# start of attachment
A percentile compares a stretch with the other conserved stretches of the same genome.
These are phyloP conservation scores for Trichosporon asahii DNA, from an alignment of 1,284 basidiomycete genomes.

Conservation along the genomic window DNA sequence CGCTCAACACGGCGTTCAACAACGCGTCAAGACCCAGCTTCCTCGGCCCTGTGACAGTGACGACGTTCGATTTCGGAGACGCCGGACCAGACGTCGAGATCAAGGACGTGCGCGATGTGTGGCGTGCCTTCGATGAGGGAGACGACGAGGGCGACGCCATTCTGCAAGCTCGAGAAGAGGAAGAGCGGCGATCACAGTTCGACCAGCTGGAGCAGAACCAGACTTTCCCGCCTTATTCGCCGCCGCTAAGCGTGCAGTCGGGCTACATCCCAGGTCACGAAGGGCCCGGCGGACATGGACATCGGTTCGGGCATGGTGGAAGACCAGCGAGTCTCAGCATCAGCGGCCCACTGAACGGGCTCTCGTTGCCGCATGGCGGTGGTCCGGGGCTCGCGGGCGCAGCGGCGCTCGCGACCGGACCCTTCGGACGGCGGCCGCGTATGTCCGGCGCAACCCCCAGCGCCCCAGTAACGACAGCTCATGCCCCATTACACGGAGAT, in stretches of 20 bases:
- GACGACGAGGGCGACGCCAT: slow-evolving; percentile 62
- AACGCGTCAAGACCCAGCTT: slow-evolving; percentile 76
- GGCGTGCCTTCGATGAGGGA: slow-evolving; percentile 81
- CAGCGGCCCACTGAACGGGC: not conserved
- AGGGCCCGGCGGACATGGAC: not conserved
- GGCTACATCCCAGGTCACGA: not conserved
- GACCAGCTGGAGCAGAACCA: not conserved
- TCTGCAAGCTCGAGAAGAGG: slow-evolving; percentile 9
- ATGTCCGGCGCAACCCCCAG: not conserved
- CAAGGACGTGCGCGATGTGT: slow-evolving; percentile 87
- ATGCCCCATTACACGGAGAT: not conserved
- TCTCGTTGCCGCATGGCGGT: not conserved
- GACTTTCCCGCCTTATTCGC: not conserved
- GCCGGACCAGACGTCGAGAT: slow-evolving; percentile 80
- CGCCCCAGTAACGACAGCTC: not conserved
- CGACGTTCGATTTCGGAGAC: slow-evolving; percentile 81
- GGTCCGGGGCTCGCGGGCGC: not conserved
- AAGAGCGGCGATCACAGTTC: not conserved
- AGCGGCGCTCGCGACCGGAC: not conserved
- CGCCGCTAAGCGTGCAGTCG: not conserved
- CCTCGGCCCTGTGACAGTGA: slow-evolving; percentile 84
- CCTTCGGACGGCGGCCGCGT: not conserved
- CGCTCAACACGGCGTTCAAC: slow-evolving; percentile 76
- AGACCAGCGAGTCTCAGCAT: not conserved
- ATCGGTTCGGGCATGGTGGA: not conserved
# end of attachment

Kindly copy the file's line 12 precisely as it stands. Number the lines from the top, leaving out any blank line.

- ATGTCCGGCGCAACCCCCAG: not conserved